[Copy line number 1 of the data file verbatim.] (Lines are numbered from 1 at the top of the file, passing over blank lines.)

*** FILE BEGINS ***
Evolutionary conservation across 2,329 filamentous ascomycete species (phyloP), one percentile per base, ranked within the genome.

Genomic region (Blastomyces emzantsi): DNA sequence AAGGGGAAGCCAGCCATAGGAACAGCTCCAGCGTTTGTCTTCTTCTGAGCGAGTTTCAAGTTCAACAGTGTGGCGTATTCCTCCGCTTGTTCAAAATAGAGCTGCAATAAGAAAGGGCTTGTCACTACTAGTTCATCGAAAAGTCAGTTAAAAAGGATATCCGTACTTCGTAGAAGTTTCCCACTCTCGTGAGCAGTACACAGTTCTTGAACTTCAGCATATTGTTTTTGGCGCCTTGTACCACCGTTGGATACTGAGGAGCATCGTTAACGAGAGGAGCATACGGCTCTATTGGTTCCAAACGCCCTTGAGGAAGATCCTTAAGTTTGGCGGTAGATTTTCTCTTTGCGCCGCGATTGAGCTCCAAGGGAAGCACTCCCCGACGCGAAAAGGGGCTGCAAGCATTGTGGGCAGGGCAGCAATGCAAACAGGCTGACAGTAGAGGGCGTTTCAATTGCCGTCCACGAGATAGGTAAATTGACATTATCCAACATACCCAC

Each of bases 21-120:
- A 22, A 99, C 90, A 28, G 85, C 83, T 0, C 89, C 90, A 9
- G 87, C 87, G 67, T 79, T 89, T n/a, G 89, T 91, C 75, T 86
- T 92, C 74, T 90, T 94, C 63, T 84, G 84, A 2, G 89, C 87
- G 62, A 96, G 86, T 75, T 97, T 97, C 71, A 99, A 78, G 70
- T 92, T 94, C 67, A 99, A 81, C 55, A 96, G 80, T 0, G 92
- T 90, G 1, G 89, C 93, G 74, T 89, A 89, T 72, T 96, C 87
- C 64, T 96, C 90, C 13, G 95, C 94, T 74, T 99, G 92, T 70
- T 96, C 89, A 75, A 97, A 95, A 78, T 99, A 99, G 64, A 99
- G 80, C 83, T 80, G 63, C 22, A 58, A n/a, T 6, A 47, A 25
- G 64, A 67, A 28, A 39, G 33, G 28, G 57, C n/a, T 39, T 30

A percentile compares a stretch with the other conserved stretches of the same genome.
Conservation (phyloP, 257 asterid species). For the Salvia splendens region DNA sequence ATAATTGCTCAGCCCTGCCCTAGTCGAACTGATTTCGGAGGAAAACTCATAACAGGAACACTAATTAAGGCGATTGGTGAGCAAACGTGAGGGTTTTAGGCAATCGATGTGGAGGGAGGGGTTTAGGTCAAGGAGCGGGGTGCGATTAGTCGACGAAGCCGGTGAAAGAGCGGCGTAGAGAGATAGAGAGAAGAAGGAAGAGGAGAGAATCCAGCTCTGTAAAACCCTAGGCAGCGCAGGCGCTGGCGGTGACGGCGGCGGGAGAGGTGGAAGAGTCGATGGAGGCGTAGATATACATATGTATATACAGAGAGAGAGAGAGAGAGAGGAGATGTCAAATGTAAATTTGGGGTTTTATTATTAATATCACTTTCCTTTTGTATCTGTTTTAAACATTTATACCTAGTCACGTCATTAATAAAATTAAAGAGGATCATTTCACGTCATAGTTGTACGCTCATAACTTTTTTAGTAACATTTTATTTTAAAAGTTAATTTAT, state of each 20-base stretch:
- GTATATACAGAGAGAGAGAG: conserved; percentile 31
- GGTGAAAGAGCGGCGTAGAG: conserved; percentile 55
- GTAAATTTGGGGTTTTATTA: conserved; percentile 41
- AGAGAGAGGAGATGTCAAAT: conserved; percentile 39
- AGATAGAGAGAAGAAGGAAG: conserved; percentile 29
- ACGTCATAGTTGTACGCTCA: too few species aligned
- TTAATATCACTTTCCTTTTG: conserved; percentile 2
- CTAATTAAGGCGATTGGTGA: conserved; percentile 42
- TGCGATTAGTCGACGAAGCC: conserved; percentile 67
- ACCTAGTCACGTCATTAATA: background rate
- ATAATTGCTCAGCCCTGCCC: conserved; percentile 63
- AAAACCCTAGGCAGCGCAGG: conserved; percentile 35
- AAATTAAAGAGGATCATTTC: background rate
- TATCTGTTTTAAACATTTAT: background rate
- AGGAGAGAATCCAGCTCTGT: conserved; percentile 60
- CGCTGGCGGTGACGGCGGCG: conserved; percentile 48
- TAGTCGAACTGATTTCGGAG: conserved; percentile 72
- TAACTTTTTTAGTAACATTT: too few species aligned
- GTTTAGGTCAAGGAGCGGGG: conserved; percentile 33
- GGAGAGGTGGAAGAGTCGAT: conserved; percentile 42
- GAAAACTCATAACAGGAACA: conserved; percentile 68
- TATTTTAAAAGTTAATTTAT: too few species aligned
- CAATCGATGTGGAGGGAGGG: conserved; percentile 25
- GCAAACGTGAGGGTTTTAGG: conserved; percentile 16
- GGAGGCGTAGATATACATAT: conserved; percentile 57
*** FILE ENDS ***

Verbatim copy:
Evolutionary conservation across 2,329 filamentous ascomycete species (phyloP), one percentile per base, ranked within the genome.